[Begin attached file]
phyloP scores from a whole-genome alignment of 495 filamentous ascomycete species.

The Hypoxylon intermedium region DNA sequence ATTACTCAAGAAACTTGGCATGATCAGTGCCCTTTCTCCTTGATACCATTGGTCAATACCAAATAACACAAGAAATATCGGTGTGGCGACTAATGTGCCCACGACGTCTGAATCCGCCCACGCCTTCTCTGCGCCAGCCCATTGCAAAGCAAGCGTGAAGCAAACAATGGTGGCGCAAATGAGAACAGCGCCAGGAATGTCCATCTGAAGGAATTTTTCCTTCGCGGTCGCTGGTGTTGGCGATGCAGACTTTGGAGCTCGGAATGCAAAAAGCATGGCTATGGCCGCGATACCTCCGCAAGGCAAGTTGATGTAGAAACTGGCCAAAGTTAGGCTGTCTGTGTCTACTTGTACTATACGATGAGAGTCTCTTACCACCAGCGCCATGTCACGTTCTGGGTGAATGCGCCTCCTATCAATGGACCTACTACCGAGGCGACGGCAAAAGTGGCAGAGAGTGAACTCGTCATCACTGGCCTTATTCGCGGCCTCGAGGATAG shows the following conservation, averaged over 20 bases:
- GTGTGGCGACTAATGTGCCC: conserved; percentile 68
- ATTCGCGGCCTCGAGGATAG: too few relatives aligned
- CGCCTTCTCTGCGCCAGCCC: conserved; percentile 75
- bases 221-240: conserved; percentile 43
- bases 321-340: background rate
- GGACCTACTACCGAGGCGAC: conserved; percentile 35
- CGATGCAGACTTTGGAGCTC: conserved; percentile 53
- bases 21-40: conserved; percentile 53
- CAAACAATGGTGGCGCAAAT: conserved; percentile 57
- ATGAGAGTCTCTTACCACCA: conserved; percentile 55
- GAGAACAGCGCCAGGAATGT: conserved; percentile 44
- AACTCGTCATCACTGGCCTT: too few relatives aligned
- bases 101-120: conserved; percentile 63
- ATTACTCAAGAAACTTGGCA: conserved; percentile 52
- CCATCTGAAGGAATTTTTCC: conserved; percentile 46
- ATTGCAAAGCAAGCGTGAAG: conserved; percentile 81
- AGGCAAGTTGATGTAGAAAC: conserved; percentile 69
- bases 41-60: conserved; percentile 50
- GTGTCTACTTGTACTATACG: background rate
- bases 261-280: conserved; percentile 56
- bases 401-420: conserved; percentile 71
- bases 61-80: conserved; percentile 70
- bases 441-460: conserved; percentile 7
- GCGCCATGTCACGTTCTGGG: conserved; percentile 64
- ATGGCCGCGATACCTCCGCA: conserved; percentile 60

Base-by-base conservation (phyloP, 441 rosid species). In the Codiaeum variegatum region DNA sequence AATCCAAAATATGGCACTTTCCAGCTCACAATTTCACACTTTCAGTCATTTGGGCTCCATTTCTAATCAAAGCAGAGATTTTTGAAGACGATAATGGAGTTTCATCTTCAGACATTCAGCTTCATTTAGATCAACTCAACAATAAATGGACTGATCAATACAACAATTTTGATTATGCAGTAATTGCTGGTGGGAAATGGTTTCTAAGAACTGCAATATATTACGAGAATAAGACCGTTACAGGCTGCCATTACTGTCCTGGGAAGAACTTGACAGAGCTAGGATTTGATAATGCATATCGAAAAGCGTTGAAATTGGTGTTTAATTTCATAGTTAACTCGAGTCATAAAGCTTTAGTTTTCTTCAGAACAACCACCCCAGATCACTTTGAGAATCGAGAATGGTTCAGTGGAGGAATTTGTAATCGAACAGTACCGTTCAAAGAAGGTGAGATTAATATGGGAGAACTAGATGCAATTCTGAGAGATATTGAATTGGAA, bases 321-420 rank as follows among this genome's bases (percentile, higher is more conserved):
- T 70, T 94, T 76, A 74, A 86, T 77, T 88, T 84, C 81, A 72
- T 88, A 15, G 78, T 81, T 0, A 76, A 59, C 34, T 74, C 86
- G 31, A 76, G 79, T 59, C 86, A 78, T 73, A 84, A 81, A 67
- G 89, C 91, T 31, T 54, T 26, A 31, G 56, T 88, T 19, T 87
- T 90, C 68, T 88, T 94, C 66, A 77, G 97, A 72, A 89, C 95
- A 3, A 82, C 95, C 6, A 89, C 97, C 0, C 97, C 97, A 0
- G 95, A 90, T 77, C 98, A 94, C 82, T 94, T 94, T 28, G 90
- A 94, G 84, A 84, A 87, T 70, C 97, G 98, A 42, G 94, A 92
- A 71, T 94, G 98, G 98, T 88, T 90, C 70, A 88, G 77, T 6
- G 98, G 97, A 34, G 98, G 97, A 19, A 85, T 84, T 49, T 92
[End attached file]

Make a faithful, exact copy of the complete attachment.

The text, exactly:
phyloP scores from a whole-genome alignment of 495 filamentous ascomycete species.

The Hypoxylon intermedium region DNA sequence ATTACTCAAGAAACTTGGCATGATCAGTGCCCTTTCTCCTTGATACCATTGGTCAATACCAAATAACACAAGAAATATCGGTGTGGCGACTAATGTGCCCACGACGTCTGAATCCGCCCACGCCTTCTCTGCGCCAGCCCATTGCAAAGCAAGCGTGAAGCAAACAATGGTGGCGCAAATGAGAACAGCGCCAGGAATGTCCATCTGAAGGAATTTTTCCTTCGCGGTCGCTGGTGTTGGCGATGCAGACTTTGGAGCTCGGAATGCAAAAAGCATGGCTATGGCCGCGATACCTCCGCAAGGCAAGTTGATGTAGAAACTGGCCAAAGTTAGGCTGTCTGTGTCTACTTGTACTATACGATGAGAGTCTCTTACCACCAGCGCCATGTCACGTTCTGGGTGAATGCGCCTCCTATCAATGGACCTACTACCGAGGCGACGGCAAAAGTGGCAGAGAGTGAACTCGTCATCACTGGCCTTATTCGCGGCCTCGAGGATAG shows the following conservation, averaged over 20 bases:
- GTGTGGCGACTAATGTGCCC: conserved; percentile 68
- ATTCGCGGCCTCGAGGATAG: too few relatives aligned
- CGCCTTCTCTGCGCCAGCCC: conserved; percentile 75
- bases 221-240: conserved; percentile 43
- bases 321-340: background rate
- GGACCTACTACCGAGGCGAC: conserved; percentile 35
- CGATGCAGACTTTGGAGCTC: conserved; percentile 53
- bases 21-40: conserved; percentile 53
- CAAACAATGGTGGCGCAAAT: conserved; percentile 57
- ATGAGAGTCTCTTACCACCA: conserved; percentile 55
- GAGAACAGCGCCAGGAATGT: conserved; percentile 44
- AACTCGTCATCACTGGCCTT: too few relatives aligned
- bases 101-120: conserved; percentile 63
- ATTACTCAAGAAACTTGGCA: conserved; percentile 52
- CCATCTGAAGGAATTTTTCC: conserved; percentile 46
- ATTGCAAAGCAAGCGTGAAG: conserved; percentile 81
- AGGCAAGTTGATGTAGAAAC: conserved; percentile 69
- bases 41-60: conserved; percentile 50
- GTGTCTACTTGTACTATACG: background rate
- bases 261-280: conserved; percentile 56
- bases 401-420: conserved; percentile 71
- bases 61-80: conserved; percentile 70
- bases 441-460: conserved; percentile 7
- GCGCCATGTCACGTTCTGGG: conserved; percentile 64
- ATGGCCGCGATACCTCCGCA: conserved; percentile 60

Base-by-base conservation (phyloP, 441 rosid species). In the Codiaeum variegatum region DNA sequence AATCCAAAATATGGCACTTTCCAGCTCACAATTTCACACTTTCAGTCATTTGGGCTCCATTTCTAATCAAAGCAGAGATTTTTGAAGACGATAATGGAGTTTCATCTTCAGACATTCAGCTTCATTTAGATCAACTCAACAATAAATGGACTGATCAATACAACAATTTTGATTATGCAGTAATTGCTGGTGGGAAATGGTTTCTAAGAACTGCAATATATTACGAGAATAAGACCGTTACAGGCTGCCATTACTGTCCTGGGAAGAACTTGACAGAGCTAGGATTTGATAATGCATATCGAAAAGCGTTGAAATTGGTGTTTAATTTCATAGTTAACTCGAGTCATAAAGCTTTAGTTTTCTTCAGAACAACCACCCCAGATCACTTTGAGAATCGAGAATGGTTCAGTGGAGGAATTTGTAATCGAACAGTACCGTTCAAAGAAGGTGAGATTAATATGGGAGAACTAGATGCAATTCTGAGAGATATTGAATTGGAA, bases 321-420 rank as follows among this genome's bases (percentile, higher is more conserved):
- T 70, T 94, T 76, A 74, A 86, T 77, T 88, T 84, C 81, A 72
- T 88, A 15, G 78, T 81, T 0, A 76, A 59, C 34, T 74, C 86
- G 31, A 76, G 79, T 59, C 86, A 78, T 73, A 84, A 81, A 67
- G 89, C 91, T 31, T 54, T 26, A 31, G 56, T 88, T 19, T 87
- T 90, C 68, T 88, T 94, C 66, A 77, G 97, A 72, A 89, C 95
- A 3, A 82, C 95, C 6, A 89, C 97, C 0, C 97, C 97, A 0
- G 95, A 90, T 77, C 98, A 94, C 82, T 94, T 94, T 28, G 90
- A 94, G 84, A 84, A 87, T 70, C 97, G 98, A 42, G 94, A 92
- A 71, T 94, G 98, G 98, T 88, T 90, C 70, A 88, G 77, T 6
- G 98, G 97, A 34, G 98, G 97, A 19, A 85, T 84, T 49, T 92